Dual Antiplatelet Therapy: A Phone Call Away from Near-Perfect Adherence

Jeannette Y. Wick, RPh, MBA, FASCP
Published Online: Monday, March 25, 2013
Patients implanted with a drug-eluting stent who received a series of phone calls from nurses had much higher levels of adherence to dual antiplatelet therapy than patients who received usual follow-up care.

Many patients struggle with adherence to their drug regimen, and compliance can be especially difficult for patients who have had an acute coronary syndrome (ACS) event and are placed on 5 or more new medications. Some of these patients are discharged on the same day they are admitted, and either do not receive drug counseling or are in no condition to understand the drug counseling they are offered. Poor adherence to dual antiplatelet therapy (DAT)—missing more than 5 days of treatment—increases the risk of stent thrombosis and death. Small delays and temporary interruptions in therapy can also have dire consequences.
 
Clinical researchers at the Quebec Heart and Lung Institute in Canada hypothesized that a simple phone call might improve adherence to DAT after drug-eluting stent (DES) implantation. Between June 2009 and June 2010, they randomized 300 patients immediately after DES implantation into an intervention group and a control group and followed them for 1 year. Of the patients, 73% received the DES in the context of ACS.
 
Nurses telephoned patients in the intervention group within 7 days of the DES implantation and at 1, 6, and 9 months. In their phone calls, the nurses emphasized the importance of medication adherence. Control patients were followed as per usual clinical practice and did not receive the phone calls. The researchers collected pharmacy data documenting prescription fills and refills. The primary end point was the proportion of days covered with aspirin and clopidogrel during the year after discharge. As a secondary outcome measure, the researchers calculated persistence of aspirin and clopidogrel treatment, with non-persistence defined as a refill gap of longer than 14 days.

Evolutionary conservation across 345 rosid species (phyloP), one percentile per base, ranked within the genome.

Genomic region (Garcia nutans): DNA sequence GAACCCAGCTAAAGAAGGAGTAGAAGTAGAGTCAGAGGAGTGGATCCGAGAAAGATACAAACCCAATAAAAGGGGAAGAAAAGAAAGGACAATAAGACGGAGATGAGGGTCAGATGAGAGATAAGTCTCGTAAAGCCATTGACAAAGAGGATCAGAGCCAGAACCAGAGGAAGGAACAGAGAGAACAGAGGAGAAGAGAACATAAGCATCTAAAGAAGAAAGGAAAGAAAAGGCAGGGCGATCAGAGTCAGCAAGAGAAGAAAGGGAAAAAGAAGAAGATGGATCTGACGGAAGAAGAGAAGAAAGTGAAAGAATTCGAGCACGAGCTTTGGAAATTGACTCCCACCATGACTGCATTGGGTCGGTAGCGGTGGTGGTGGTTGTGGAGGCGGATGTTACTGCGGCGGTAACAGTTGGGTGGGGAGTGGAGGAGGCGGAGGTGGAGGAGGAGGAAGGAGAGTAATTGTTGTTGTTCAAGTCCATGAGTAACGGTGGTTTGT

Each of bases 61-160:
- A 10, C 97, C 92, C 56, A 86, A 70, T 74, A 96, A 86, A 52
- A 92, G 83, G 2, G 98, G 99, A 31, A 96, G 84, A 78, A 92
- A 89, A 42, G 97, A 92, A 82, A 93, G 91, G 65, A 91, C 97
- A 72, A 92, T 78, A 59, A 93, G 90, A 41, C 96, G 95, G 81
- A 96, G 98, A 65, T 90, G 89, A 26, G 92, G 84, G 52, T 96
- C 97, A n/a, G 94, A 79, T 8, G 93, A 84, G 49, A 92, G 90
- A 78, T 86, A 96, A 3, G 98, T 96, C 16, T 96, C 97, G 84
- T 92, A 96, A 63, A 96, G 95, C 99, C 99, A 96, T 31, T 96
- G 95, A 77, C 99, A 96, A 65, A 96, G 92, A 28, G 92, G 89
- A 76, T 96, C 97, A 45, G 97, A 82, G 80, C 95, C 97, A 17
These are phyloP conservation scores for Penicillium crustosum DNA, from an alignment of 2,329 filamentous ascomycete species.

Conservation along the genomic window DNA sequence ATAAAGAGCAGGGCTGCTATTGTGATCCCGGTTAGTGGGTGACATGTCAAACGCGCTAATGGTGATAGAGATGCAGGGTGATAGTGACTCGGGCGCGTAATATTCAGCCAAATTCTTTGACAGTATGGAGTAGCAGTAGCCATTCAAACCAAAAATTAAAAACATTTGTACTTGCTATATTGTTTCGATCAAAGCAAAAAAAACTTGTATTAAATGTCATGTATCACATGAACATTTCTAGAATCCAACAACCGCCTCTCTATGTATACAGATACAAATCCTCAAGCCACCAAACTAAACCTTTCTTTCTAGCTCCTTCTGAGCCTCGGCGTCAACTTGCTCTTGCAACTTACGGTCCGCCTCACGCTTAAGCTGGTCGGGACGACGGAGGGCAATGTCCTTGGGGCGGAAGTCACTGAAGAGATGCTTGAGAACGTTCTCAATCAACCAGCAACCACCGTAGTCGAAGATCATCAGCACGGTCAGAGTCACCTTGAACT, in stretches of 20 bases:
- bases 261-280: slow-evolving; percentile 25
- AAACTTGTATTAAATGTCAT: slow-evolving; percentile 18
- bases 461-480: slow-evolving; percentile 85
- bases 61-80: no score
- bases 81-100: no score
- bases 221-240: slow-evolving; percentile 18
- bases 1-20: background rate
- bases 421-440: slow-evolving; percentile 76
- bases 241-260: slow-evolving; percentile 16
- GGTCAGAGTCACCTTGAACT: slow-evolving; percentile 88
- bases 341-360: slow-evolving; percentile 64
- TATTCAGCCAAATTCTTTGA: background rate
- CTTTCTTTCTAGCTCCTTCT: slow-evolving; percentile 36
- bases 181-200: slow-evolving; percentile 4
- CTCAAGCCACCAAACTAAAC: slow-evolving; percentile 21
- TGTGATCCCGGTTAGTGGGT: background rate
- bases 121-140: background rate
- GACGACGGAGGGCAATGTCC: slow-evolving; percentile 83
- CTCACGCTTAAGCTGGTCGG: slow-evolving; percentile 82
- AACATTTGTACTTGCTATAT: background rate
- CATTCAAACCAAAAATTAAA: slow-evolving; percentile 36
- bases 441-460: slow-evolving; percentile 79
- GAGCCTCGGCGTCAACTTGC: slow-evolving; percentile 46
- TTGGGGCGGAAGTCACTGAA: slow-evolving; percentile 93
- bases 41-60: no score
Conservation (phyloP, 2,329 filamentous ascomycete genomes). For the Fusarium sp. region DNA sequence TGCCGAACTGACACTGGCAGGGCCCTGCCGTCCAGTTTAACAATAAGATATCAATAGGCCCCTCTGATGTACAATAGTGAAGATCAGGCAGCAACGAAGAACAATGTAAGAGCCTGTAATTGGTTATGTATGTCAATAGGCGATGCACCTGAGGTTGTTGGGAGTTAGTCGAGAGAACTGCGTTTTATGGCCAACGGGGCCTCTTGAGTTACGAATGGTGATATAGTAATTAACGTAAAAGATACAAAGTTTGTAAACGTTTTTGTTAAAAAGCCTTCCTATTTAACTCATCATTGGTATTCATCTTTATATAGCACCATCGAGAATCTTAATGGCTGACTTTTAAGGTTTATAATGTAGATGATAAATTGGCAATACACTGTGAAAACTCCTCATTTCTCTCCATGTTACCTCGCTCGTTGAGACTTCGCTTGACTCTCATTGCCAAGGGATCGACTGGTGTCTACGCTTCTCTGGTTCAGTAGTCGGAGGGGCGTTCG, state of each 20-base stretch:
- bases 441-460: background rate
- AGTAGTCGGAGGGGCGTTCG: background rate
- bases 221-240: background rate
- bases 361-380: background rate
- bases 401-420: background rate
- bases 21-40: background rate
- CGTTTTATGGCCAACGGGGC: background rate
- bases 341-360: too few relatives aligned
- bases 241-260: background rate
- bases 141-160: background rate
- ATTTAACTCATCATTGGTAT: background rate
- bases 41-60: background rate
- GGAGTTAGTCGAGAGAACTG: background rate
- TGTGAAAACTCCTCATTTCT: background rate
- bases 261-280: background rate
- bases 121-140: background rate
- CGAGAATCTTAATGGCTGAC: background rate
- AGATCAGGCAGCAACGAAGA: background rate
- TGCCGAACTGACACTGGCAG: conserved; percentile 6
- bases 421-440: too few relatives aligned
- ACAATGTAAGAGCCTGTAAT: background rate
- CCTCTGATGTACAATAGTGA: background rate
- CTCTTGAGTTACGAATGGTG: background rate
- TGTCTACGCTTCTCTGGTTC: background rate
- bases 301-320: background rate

The researchers reported their results in a study published online on February 23, 2013, in Heart. At 6 months, 99% of patients in the intervention arm were adherent to their clopidogrel and aspirin prescriptions, compared with 94% in the control group. At the study’s end, more than 87% of intervention-group patients had been persistently adherent to aspirin and clopidogrel, while approximately 57% of patients in the control group had had treatment interruptions of at least 14 days.
 
“Near-perfect drug adherence and persistence is what physicians really expect with DAT after DES implantation,” the study authors write. “However, median adherence scores were around 90% at 1 year in the control group. This represents 10% of the year without DAT, or roughly 36 days. Although we acknowledge that this period is spread over the year, such non-adherence is expected to result in a lower antiplatelet effect.”
 
Ms. Wick is a visiting professor at the University of Connecticut School of Pharmacy and a freelance writer from Virginia.

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